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The Guardian - UK
The Guardian - UK
Andy Bull in Marseille

All eyes on new-look France and Ireland for classic Six Nations opener

Ireland's head coach Andy Farrell watches his side train at the Stade Velodrome in Marseille.
Ireland's head coach Andy Farrell (second left) watches his side train at the Stade Velodrome in Marseille. Photograph: Nicolas Tucat/AFP/Getty Images

The big wheel is still turning at Marseille’s Borély beach, day and night through all four seasons, €8 a go for two loops. It is 55m high and from the top you can see into the Stade Vélodrome a few hundred metres inland, where, on Thursday afternoon, France and Ireland were busy getting ready to go-around again themselves.

It is three months and 19 days since the World Cup quarter-finals here and a lot of the old posters advertising the matches are still up around town, but it is already time for the cycle to start over and the opening match of this year’s Six Nations.

This time last year, France and Ireland were first and second in the world rankings and the match between them turned out to be the title decider. Twelve months on, they are behind South Africa in the rankings, and France, who are fourth, trail New Zealand too. Not that the standings signify much at the moment. South Africa have the Webb Ellis Cup and that is about all that matters, but that shift does reflect the hard truth that while neither of these two teams played better than they did in the years before the World Cup, they fetched up a score short when it counted in the knockout rounds.

On Friday night, then, offers a first glimpse of how they have handled that setback, the changes they have made to the way they want to play and, though neither side will admit it, the opportunity, too, to exorcise some of the lingering disappointment they must feel.

France spent eight years building towards the World Cup. “We’ll be scarred for life, and that’s part of our journey,” said their head coach Fabien Galthié, when, last November, he finally spoke out. “We’ve all been through a kind of introspection, first personally and then collectively.”

Ireland, too, have been poring over what went wrong. Their head coach, Andy Farrell, says he started thinking about it the minute after the final whistle. “We’re the last group of people who would ever shy away from addressing our performance and learning from it,’ says Peter O’Mahony.

It has come up in conversation over every cup of coffee he’s had for “the last few months”. No wonder he says he wants to put it all behind them, then. “We’re not trying to prove a point to ourselves about what happened. It’s not about putting things right, it’s about a Test match tomorrow night.”

O’Mahony is captain, one of a handful of changes to the teams. He is leading a side with a rookie fly-half, 24-year-old Jack Crowley, lock Joe McCarthy and wing, Calvin Nash, but otherwise is pretty gnarly and familiar. The most obvious difference is who they are missing. Ireland have won seven Tests out of 11 against France in the past decade and Johnny Sexton started every one of the victories. He missed two games, and Ireland lost both.

Never mind his leadership, or his goalkicking, Sexton was the cog Ireland’s attack turned around and no one can be sure if it will work quite so smoothly without him.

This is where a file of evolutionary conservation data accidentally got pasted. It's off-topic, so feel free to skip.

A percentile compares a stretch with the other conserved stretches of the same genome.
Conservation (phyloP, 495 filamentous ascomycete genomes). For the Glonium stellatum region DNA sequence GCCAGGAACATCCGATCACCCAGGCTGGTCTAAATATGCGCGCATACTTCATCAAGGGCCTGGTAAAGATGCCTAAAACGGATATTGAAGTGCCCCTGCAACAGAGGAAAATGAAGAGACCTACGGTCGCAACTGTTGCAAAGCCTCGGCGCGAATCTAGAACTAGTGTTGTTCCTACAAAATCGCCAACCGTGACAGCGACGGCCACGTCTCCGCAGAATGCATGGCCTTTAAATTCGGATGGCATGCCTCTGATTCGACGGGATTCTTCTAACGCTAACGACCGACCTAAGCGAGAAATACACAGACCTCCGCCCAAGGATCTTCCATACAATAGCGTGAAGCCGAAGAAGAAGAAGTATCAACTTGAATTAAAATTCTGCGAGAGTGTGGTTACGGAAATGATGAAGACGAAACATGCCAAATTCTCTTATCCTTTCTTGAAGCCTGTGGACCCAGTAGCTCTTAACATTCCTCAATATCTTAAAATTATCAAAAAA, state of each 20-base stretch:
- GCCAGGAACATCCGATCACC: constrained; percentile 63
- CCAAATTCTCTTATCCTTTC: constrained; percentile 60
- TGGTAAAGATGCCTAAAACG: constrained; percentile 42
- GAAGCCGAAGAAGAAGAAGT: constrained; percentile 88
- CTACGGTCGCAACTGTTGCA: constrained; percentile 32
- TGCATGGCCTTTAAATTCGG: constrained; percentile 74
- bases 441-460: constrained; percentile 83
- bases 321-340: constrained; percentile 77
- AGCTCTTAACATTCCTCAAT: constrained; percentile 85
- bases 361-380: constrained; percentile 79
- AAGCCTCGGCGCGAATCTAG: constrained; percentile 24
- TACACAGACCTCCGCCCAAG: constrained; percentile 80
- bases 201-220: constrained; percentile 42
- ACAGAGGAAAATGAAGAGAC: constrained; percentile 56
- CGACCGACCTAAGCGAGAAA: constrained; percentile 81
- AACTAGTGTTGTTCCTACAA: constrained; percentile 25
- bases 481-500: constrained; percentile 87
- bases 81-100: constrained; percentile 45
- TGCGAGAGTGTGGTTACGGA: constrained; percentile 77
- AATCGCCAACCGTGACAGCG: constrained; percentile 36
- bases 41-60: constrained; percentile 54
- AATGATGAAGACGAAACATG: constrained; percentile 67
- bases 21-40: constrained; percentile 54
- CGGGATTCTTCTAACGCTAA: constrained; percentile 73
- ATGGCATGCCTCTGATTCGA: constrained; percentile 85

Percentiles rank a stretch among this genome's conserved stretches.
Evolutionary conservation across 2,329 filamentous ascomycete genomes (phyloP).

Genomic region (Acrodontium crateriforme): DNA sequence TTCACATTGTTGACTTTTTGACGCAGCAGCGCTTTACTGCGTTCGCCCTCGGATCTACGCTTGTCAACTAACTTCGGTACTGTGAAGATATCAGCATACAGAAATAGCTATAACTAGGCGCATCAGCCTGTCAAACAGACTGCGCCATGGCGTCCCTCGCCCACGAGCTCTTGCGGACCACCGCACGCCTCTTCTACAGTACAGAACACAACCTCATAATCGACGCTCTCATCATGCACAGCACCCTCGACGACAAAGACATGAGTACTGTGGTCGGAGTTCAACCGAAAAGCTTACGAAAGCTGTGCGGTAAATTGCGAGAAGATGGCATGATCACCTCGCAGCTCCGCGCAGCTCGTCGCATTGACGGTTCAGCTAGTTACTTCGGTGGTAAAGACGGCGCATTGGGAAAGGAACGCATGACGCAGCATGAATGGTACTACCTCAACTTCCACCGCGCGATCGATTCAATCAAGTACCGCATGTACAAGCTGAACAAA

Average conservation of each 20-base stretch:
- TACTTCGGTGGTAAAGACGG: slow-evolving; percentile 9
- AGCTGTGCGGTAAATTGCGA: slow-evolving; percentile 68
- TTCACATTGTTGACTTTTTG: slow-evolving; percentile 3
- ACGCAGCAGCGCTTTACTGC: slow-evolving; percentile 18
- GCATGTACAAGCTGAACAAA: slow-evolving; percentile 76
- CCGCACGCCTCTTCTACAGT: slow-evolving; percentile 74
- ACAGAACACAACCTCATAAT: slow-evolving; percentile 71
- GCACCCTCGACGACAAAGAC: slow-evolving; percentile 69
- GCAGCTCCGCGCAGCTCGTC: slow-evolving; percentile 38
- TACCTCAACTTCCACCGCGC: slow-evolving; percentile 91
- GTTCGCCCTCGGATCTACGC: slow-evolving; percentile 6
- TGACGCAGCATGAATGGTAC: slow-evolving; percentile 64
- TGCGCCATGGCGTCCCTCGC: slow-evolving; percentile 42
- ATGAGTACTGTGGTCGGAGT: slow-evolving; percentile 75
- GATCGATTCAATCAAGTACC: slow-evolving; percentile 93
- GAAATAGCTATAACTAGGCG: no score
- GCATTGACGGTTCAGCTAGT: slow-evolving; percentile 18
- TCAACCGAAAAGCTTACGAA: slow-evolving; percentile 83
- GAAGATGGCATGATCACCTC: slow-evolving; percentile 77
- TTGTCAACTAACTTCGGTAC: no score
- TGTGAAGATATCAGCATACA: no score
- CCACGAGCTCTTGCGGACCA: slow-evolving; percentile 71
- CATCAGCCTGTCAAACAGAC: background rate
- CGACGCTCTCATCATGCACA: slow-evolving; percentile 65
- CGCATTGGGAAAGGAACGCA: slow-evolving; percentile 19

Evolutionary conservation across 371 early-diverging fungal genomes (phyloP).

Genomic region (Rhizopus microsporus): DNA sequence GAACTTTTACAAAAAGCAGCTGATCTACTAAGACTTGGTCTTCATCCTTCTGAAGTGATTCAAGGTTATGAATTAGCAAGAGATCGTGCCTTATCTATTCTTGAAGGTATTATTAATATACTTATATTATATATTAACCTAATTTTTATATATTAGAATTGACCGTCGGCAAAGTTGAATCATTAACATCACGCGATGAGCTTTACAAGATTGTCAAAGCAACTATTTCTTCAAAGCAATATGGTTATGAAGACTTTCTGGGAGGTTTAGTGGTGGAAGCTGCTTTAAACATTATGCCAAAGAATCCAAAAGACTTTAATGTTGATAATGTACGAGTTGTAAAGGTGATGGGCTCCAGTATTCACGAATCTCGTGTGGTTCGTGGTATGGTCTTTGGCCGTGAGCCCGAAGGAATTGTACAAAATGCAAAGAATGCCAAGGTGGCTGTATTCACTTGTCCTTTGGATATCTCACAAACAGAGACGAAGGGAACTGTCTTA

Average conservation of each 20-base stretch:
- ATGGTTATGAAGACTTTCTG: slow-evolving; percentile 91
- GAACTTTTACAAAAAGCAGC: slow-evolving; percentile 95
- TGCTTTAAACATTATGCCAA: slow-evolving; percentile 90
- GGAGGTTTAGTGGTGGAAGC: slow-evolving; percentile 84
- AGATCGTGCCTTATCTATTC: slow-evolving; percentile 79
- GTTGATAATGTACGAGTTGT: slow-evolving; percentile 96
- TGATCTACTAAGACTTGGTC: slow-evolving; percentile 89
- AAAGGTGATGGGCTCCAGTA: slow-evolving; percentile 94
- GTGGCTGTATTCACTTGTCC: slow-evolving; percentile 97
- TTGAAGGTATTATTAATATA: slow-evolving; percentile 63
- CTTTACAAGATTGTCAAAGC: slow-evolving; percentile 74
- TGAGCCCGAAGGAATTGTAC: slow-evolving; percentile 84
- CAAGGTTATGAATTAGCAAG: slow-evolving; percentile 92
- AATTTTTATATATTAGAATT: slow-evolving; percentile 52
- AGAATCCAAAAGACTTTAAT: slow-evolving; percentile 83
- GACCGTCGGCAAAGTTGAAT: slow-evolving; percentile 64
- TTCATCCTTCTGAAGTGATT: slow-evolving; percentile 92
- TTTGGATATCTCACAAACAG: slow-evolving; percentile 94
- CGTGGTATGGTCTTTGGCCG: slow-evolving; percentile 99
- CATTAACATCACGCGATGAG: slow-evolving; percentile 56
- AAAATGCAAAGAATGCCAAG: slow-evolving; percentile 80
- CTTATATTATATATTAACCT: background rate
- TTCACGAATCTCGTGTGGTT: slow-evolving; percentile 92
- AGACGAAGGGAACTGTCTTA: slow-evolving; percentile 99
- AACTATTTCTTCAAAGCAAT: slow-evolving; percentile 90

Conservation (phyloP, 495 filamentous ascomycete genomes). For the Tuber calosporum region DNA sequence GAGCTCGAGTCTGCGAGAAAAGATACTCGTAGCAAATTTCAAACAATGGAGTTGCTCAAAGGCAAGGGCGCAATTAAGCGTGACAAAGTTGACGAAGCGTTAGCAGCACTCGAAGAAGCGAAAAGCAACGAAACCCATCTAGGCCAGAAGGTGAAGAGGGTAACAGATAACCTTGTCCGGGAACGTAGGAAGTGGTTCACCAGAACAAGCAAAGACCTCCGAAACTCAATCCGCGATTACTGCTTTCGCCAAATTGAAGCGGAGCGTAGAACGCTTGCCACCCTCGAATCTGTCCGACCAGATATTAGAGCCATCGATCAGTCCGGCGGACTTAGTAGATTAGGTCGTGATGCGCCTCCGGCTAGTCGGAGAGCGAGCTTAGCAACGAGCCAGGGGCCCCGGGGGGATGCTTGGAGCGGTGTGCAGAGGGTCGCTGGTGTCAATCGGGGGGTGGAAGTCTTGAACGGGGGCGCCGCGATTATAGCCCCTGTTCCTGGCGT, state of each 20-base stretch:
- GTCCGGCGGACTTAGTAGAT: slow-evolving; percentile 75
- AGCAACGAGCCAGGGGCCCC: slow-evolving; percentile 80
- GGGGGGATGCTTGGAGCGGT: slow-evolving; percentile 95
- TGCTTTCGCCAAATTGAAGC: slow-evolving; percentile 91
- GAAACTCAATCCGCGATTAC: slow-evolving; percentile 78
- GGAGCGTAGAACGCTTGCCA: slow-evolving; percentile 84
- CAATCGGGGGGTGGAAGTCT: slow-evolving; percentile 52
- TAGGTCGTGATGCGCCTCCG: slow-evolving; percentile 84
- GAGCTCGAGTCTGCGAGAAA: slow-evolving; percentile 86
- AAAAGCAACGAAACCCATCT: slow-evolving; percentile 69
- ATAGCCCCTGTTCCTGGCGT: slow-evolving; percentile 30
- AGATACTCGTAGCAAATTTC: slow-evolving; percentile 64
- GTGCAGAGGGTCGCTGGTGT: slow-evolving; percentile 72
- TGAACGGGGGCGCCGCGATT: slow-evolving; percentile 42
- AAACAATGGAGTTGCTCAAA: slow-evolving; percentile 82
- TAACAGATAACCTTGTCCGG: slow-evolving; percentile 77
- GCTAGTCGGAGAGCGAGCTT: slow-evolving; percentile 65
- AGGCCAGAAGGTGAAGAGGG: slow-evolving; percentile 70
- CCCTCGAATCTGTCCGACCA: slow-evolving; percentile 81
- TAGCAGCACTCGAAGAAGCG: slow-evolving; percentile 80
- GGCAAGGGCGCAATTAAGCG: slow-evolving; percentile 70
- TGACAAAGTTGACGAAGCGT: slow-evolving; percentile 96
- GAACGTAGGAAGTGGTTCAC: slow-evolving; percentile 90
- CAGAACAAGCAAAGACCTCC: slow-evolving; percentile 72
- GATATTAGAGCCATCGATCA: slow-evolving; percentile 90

France’s new captain Grégory Alldritt stretches at the Stade Velodrome in preparation to face Ireland
France’s new captain Grégory Alldritt stretches at the Stade Velodrome in preparation to face Ireland. Photograph: Nicolas Tucat/AFP/Getty Images

O’Mahony, who knows Crowley from way back, has faith in him. “I remember him playing for Con and getting reports he was the real deal, fast forward a few years and here we are,” he says.

“He’s learned a huge amount under Johnny, and the other guys, Joey Carberry and Ross Byrne. He’s an unbelievable man for watching the game, learning the game, does hours of analysis, hours of extras in the gym. He’s plenty to go but he knows that better than anyone.”

France are missing their own captain, and talisman, Antoine Dupont, who has taken the rest of the Test season off to play rugby sevens before the Olympics this summer, as well as their regular fly-half, Romain Ntamack, who is injured. But they have a pair of ready replacements in Matthieu Jalibert and Maxime Lucu, who play together for Bordeaux. Grégory Alldritt has taken over as captain. Otherwise, the only real surprise in their side is the selection of Yoram Moefana, who is more usually a centre, on the wing rather than the brilliant young Louis Bielle-Biarrey.

Bielle-Biarrey had a hard time of it handling the high ball in that match against the Springboks and the suspicion is that is why he has been left on the bench, alongside the slippery scrum-half Nolann le Garrec and the formidable lock Posolo Tuilagi, who won a late call-up as a replacement for Romain Taofifénua.

Tuilagi is Manu Tuilagi’s nephew. He came into the squad as a trainee two weeks ago after the federation received clarification over his eligibility and has shot straight into the match-day 23. He is 19, but you would not necessarily guess it given that he is 6ft 4in tall and weighs the best part of 24st.

France are, as Galthié has pointed out, a young side, and still on the upslope. They will be rejuvenated, too, by the prospect of playing in Marseille, away from the ghosts of the Stade de France, which, like Dupont, is being appropriated for the Olympic Games.

The fans in Paris can be a little fickle, but there is nothing ambivalent about the crowd down here. It will be a hot night and you can be sure it will be a hell of a game between two teams with a point to prove.

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